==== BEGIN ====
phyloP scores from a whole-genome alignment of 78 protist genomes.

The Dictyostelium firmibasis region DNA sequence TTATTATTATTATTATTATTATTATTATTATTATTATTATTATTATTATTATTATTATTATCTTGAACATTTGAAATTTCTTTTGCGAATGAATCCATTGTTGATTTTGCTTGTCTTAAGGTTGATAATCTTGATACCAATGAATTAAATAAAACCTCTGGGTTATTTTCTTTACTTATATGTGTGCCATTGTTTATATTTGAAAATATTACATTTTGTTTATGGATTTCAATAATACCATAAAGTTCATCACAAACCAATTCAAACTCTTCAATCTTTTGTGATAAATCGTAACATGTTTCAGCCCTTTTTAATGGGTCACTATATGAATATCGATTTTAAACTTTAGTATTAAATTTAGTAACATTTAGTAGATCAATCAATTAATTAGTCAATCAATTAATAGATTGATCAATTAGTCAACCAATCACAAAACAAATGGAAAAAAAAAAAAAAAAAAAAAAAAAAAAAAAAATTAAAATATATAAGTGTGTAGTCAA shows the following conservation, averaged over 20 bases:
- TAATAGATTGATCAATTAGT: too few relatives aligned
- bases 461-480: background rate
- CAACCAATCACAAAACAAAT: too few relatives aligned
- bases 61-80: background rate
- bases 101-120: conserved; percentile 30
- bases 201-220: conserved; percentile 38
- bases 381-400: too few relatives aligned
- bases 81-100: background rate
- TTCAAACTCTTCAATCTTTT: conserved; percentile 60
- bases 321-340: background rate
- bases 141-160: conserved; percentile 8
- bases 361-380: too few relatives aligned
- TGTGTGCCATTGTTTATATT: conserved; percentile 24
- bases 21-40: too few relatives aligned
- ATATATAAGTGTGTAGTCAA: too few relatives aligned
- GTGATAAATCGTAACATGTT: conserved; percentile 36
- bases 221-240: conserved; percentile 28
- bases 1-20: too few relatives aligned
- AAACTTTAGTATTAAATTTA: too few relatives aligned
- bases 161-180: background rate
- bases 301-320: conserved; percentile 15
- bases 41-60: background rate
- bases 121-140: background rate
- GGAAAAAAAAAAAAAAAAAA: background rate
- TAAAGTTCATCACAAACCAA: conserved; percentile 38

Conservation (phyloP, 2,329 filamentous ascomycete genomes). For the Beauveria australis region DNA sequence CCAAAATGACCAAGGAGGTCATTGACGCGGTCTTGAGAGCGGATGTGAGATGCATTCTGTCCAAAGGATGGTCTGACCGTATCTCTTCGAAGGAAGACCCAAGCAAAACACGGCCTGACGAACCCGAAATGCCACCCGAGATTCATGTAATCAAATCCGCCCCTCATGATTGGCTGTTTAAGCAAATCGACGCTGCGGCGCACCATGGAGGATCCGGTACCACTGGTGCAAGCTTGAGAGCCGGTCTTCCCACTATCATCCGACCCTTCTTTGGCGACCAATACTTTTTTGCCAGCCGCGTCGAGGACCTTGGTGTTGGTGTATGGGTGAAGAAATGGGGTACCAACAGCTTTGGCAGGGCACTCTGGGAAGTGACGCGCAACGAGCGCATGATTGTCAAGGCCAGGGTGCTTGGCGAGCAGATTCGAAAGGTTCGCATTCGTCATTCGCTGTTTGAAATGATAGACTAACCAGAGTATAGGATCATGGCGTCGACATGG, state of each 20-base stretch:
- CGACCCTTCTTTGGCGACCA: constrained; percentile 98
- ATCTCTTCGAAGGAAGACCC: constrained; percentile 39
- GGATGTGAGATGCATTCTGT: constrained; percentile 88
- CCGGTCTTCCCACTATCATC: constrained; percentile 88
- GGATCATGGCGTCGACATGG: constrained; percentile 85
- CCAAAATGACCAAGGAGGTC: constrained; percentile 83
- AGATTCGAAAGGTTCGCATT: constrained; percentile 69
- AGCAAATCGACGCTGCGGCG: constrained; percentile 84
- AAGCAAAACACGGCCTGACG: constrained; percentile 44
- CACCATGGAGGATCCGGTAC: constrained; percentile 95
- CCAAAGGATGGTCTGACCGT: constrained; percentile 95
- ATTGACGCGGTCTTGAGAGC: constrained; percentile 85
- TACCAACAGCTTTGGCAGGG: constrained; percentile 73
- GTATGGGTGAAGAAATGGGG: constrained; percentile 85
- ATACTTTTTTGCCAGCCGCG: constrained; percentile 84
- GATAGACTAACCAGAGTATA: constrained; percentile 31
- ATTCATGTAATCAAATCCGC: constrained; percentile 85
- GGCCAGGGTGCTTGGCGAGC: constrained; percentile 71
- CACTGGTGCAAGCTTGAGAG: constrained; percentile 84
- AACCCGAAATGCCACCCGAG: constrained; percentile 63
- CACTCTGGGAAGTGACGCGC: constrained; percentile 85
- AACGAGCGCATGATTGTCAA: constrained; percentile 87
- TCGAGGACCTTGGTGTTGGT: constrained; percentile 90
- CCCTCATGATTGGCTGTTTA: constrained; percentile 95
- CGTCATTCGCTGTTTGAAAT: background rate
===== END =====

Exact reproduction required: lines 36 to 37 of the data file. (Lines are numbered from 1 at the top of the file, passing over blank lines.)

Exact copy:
- AGCAAATCGACGCTGCGGCG: constrained; percentile 84
- AAGCAAAACACGGCCTGACG: constrained; percentile 44